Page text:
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Flashcards in Immunity & Disease Deck (15)
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1

Define innate and adaptive immunity

Innate: non-specific eg. skin and mucous membranes, phagocytic cells (neutrophils, macrophages), inflammation, fever
Adaptive: cell mediated immunity, humoral immunity

2

Name 2 defences of innate immunity

SKIN
outer layer of keratin (mechanical barrier)
dead skin cells sloughed off = hard for bacteria to colonise
sweat + oils contain anti-microbial chemicals
MUCOUS MEMBRANES
washes away bacteria and viruses
cilia
acid (stomach & vaginal)
enzymes (saliva & eye)

3

What are the chemical barriers in innate immunity?

Proteins - interferons which inhibit the replication of many viruses

4

What are the cellular defences in innate immunity?

Granulocytes - basophils, eosinophils, neutrophils attracted by inflammatory response of damaged cells, remove dead cells and microorganisms
Monocytes - macrophages live longer than granulocytes, stimulate a specific immune reponse

5

Adaptive immunity

LYMPHOCYTES
produced in the bone marrow
B cells mature in bone marrow then concentrate in lymph nodes and spleen
T cells mature in thymus
B&T cells circulate in blood and lymph to ensure they come into contact with pathogens

6

What is the role of B cells and what do they secrete?

Secrete antibodies = glycoproteins, specific, IgG, IgM, IgA, IgE, IgD
- Humoral immunity
- Recognise pathogens outside cells
- can bind to antigen on cell or free = plasma cells = more antibody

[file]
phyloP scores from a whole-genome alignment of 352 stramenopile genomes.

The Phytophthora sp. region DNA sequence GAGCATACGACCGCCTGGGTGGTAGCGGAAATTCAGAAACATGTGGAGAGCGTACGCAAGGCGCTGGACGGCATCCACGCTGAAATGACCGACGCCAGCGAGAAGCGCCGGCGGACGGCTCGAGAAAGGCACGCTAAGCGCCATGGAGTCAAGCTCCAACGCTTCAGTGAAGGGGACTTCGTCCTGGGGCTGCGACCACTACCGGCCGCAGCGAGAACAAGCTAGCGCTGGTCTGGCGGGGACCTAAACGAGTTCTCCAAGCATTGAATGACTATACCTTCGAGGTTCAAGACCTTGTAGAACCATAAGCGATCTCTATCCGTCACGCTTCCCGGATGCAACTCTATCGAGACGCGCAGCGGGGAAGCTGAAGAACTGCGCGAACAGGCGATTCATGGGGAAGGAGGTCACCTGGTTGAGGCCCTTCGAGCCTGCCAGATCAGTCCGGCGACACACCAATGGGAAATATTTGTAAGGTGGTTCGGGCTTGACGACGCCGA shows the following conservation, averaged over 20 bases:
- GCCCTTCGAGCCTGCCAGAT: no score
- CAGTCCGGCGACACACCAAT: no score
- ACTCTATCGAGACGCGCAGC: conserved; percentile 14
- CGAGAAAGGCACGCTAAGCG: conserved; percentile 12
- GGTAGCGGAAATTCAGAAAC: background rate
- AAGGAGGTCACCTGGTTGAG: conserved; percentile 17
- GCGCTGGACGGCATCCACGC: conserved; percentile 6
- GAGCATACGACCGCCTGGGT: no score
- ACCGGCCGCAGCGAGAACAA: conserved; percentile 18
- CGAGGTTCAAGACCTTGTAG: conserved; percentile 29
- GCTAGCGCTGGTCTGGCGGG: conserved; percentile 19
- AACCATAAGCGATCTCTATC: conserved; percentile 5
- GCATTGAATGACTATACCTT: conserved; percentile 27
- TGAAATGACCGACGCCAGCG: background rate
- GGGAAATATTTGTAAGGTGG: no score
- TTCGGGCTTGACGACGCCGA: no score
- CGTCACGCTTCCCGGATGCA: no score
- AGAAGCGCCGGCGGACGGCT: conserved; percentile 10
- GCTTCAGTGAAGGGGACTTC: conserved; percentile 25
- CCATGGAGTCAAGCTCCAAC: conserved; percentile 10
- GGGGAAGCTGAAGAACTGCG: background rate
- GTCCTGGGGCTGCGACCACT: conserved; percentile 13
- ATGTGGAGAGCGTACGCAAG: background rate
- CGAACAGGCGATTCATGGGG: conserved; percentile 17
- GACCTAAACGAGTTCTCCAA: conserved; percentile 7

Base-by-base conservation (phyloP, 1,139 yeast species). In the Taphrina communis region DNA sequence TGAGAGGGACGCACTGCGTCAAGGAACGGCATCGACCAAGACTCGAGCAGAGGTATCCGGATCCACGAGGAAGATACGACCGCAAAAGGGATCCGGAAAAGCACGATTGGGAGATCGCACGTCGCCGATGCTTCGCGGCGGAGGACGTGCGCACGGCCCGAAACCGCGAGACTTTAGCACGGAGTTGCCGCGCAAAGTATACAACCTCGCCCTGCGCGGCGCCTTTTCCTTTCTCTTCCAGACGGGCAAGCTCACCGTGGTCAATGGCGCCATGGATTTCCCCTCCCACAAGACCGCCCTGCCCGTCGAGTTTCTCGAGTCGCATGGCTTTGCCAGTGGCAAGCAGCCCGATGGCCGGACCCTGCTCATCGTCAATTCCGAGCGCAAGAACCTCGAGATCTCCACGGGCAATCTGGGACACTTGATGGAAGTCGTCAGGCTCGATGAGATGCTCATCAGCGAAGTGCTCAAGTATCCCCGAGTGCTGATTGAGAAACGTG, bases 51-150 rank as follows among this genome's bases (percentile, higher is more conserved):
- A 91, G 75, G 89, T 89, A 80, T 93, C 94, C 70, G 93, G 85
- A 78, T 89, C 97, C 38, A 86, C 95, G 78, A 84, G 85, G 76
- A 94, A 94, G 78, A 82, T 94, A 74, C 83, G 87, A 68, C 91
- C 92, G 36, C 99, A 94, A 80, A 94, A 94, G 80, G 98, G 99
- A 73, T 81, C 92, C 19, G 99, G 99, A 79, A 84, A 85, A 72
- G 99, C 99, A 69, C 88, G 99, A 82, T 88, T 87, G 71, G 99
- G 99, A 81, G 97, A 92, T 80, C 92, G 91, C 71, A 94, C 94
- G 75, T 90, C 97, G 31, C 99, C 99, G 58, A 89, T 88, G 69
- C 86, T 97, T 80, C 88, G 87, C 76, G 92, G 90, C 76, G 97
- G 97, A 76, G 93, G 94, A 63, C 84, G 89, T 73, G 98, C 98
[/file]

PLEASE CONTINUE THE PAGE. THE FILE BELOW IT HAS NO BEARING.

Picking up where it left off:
- can become memory B cells which remain in the blood for secondary invasion

7

What is the role of T cells?

Don't recognise free antigen only antigen presenting cells
Directly attack invaders (killer T, CD8)
- cell-mediated immunity
- recognise pathogens that have entered cells
Help B cells

8

What are the 2 types of T cells?

Cytotoxic:
seek and destroy any antigens in system, destroy microbes tagged by antibodies
some can recognise and destroy cancer cells
Helper:
stimulate B cells
activate cytotoxic
detect antigen by macrophage brought to helper T cells for identification

9

What happens to T cells in HIV?

HIV destroys helper T cells = no B cells division = immune response diminished

10

What causes a deficient and hyperactive immune system?

Deficient = chemo/drugs, HIV, splenectomy, bone marrow dysfunction
Hyperactive = allergy, auto-immunity, overreaction to pthogen

11

Causes of secondary immunodeficiency

Malnutrition, burns, uraemia, diabetes mellitus, immunotoxic medications, self-medication of recreational drugs and alcohol, AIDS

12

Hypersensitivity (hyperactive immune reaction)

Excessive immune reaction against harmless antigen
Type 1 = anaphylaxis/allergy eg asthma, rhinitis (hayfever)
Overreaction to pathogen = Systemic Inflammatory Response Syndrome

13

Autoimmunity (hyperactive immune reaction)

Failure of organism in recognising its own constituent parts as self, leading to immune response against its own tissues/cells
Self-reactive lymphocytes are deleted centrally
eg type 1 diabetes mellitus, coeliac disease, MS, rheumatoid arthritis

14

Name 3 manipulations of the immune system

Suppress eg. organ transplant (increases risk of infection)
Cancer - immunotherapy
Vaccination

15

What are the 4 types of vaccines?

Live - live weakened pathogen eg. MMR
Inactivated - part of pathogen eg. Hep B
Toxoid - bacterial toxin eg. diphtheria
Conjugated - antigen linked to protein carrier eg. Pneumococcal